Anne and Bruce, the clients for this project, had recently relocated to Chapel Hill from Florida. They considered themselves “climate refugees” who no longer wanted to live through the yearly hurricanes they were experiencing in Florida. They selected Arielle Schechter for her modernist style, then agree to ramp up the design “Net-Zero Ready” in accordance with her commitment to sustainability.
They told Schechter they dreamed of a modest, yet decidedly modern, environmentally sustainable, age-in-place home in a natural, wooded setting. They found the perfect building site in a beech tree forest in Chapel Hill. READ MORE
Out of 105 agents considered throughout the Triangle region.
After analyzing and scoring 105 agents, Expertise has awarded Jodi Bakst (left), owner of Chapel Hill-based Real Estate Experts, a place on its 2019 list of the Best Real Estate Agents serving Durham, NC.
“I’m thrilled!” Bakst said, smiling, as she downloaded the award badge for her agency’s website.
Based in Seattle, WA, Expertise uses proprietary, in-depth research and selection process, including detailed comparisons, to identify the top service professionals in over 200 different industries in significant cities across the United States.
Ultimately, the Expertise team conducts a manual review before notifying those who make the list. But first, Expertise’s in-house software grades them on Reputation, Credibility, Experience, Engagement (approachable and responsive to clients), and Professionalism.
“Jodi Bakst… began her career in the real estate field over two decades ago,” her Expertise listing points out. “Focusing on the local real estate market in Chapel Hill, Durham, and surrounding communities, she specializes in residential properties, green building, digital marketing, and property management.” It also notes her “many advanced certifications, including residential and luxury home marketing specialist, distressed property expert, and international property specialist.”
Expertise reports that the lists on its website, Expertise.com, receives over half a million monthly visitors. To see all of the lists of “Best Local Experts” by state, city, and category, visit expertise.com.
Real Estate Experts is a residential real estate and property management company that has been serving the local market for over 20 years, going above and beyond to provide exceptional service to its clients. The agents are experts in their market and out-of-the-box thinkers when it comes to the real estate transaction, negotiation, and marketing. With their clients in mind, they listen and deliver the results they want. For more information, visit realestateexperts.net, call 919-928-9131, or email Jodi@realestateexperts.net.
November 13, 2019 (Richmond, VA) – Frank Harmon wants to transform the way we see and enjoy the world around us. That’s why the multi-award-winning architect from Raleigh, NC, wroteNative Places: Drawing as a Way to See. That’s also why he’ll be in Richmond this month.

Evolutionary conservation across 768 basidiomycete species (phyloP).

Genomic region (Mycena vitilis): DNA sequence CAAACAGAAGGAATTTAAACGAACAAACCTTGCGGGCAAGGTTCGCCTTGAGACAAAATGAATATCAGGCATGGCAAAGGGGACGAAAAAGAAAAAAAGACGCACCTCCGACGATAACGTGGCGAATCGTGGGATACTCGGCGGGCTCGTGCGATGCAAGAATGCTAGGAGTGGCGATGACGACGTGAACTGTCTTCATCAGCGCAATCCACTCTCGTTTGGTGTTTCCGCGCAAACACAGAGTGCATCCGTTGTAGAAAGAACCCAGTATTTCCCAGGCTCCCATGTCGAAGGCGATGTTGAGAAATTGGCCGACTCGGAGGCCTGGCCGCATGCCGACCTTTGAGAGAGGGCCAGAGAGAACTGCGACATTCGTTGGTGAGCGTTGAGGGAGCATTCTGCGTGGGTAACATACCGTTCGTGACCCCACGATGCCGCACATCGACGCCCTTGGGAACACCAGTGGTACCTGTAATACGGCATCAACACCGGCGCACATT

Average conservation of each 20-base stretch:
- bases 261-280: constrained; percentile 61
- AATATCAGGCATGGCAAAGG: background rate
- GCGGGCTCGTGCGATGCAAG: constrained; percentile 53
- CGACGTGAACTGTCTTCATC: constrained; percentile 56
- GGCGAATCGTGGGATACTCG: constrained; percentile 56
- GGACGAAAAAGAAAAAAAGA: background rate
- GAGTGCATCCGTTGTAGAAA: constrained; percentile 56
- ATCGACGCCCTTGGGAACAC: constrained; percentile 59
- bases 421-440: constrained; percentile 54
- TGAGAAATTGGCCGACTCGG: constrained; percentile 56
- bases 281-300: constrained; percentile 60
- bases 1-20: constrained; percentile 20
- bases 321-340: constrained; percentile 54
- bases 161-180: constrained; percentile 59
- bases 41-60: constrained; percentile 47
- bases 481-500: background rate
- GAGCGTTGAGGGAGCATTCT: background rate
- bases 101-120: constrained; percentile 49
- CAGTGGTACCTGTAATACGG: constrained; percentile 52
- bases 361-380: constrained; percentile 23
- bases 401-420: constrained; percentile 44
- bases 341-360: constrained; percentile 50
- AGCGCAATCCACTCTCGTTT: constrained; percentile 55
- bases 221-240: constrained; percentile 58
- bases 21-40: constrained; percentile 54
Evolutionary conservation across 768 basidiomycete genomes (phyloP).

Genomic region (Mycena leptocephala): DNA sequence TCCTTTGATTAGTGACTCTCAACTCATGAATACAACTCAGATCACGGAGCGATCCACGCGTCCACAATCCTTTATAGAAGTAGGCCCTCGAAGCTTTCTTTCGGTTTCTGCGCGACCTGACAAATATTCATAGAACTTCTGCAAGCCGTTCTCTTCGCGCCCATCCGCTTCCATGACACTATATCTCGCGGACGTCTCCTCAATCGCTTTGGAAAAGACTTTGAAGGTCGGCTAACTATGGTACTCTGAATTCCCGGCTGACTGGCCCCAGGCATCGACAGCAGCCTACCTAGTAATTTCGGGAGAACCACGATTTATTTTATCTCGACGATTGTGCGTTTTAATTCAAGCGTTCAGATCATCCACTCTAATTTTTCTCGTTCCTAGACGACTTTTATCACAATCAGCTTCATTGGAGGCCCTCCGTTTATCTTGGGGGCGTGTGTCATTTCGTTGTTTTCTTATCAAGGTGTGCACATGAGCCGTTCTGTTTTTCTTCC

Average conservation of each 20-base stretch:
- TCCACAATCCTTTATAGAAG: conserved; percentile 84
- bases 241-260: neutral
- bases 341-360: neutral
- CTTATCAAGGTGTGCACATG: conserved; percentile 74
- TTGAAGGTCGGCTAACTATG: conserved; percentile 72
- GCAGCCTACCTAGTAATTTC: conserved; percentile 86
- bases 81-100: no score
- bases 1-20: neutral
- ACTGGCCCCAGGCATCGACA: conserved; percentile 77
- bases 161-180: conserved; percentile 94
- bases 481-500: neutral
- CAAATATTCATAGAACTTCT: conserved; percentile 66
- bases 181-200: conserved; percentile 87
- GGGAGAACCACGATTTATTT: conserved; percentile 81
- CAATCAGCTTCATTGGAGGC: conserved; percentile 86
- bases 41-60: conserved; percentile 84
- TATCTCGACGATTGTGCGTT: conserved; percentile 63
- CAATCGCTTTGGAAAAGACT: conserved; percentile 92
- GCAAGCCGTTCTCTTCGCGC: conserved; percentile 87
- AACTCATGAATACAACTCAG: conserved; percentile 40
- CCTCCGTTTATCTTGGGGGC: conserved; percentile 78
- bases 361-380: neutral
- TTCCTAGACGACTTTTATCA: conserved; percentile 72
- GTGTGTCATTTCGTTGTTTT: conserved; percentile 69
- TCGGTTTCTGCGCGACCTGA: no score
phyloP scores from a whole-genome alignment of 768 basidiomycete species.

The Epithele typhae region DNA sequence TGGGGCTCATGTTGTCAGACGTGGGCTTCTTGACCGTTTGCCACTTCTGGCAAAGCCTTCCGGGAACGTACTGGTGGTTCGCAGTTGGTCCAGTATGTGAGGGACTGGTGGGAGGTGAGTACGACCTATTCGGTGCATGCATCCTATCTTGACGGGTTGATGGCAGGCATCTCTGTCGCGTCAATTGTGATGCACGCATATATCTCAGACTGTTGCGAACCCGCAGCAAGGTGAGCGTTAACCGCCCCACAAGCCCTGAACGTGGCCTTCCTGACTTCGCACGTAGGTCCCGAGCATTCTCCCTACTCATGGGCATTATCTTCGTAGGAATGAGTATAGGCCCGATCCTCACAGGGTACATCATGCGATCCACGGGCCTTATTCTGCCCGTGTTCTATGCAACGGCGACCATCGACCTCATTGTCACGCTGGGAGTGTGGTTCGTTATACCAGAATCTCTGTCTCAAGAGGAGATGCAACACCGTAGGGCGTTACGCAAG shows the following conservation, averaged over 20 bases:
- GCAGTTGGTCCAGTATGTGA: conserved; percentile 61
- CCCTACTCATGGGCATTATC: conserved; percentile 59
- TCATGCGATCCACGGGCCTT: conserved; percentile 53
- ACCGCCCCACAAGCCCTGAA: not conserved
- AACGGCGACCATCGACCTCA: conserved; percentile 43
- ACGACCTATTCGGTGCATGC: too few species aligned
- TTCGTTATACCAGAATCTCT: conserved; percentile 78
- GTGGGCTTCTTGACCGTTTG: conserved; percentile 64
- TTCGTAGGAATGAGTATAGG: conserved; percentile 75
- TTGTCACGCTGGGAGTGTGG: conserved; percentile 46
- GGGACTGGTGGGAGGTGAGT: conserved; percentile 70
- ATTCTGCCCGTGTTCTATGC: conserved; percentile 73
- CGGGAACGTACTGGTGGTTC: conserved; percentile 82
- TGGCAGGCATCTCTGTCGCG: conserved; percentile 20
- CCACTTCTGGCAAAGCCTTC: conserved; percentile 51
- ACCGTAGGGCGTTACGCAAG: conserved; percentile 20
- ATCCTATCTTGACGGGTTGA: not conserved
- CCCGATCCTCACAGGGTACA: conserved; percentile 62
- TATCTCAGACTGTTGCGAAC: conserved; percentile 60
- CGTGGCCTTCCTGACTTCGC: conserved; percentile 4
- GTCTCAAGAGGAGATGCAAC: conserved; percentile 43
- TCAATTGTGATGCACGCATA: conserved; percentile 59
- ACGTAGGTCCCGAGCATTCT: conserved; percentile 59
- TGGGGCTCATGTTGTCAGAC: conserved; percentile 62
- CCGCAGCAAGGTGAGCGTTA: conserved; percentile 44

On Thursday, November21, The Branch Museum of Architecture & Design will host a lecture and book-signing event with Harmon from 5:30-7:30 pm. Then on Saturday, November 23, Harmon will lead an Urban Sketching Workshop around the Museum’s vicinity on Monument Avenue from 10 am-1 pm. Both events are open to the public.
Native Places: Drawing as a Way to See is a collection of 64 of Harmon’s watercolor sketches – of buildings, landscapes and cityscapes, everyday objects and ordinary places — paired with 200-word essays. The pairs first appeared in his popular online journal NativePlaces.org. The sketches, some over 30 years old, convey the delight he finds in each subject. The brief essays offer his fresh perspectives on topics inspired by those sketches, especially places and things that we take for granted.
For Frank Harmon, sketching has always been an element of his education and his practice. He has made sketches “as a way to see” since his university days at the Architectural Association in London. Since then, he has kept a sketch pad, pens, and a pocket-sized water-color set in a small bag wherever he’s gone, from fields along rural highways where he spots old barns and sheds to urban centers and lush gardens throughout Europe.
“Usually I sketch something I’m curious about,” he notes.
As an architect and a professor of architecture at North Carolina State University’s College of Design, Harmon has conducted Urban Sketching Workshops for the American Institute of Architect’s National Conventions; for various AIA chapters and sections across the nation; and at Auburn University’s renowned Rural Studio in Hale County, Alabama. He began combining sketching workshops with book-signing events soon after ORO Editions published Native Places: Drawing as a Way to See.
In his workshops, Harmon helps participants learn to look more closely at the particulars of a place and the nuances of objects, then express both through sketching.
Ticket options for Frank Harmon’s lecture and Urban Sketching Workshop are available at branchmuseum.org. Click on “events.”
Frank Harmon, FAIA, (right) a multi-award-winning architect from Raleigh, North Carolina, and the author of the critically acclaimed book Native Places: Drawing as a Way to See, will be in Austin Tuesday, November 12, from 11:30 a.m. to 1 p.m. for a lecture and book-signing event hosted by the Austin chapter of the American Institute of Architects (AIA Austin).
As the architect of the modern, thoroughly sustainable AIA NC Center for Architecture & Design building in Raleigh, he will also address AIA Austin’s plans for a similar structure.
Frank Harmon’s appearance is part of AIA Austin’s “Design Talks” Luncheon Series held in the Lake | Flato-designed Austin Central Library.
“AIA Austin is thrilled to welcome an architecture and drawing master like Frank to Austin,” said Ingrid Spencer, Executive Director of AIA Austin and the Austin Foundation for Architecture. “Because Frank designed the only ground-up Center for Architecture in the country, and we’re striving to create such a place in Austin, we are extra excited for his visit.”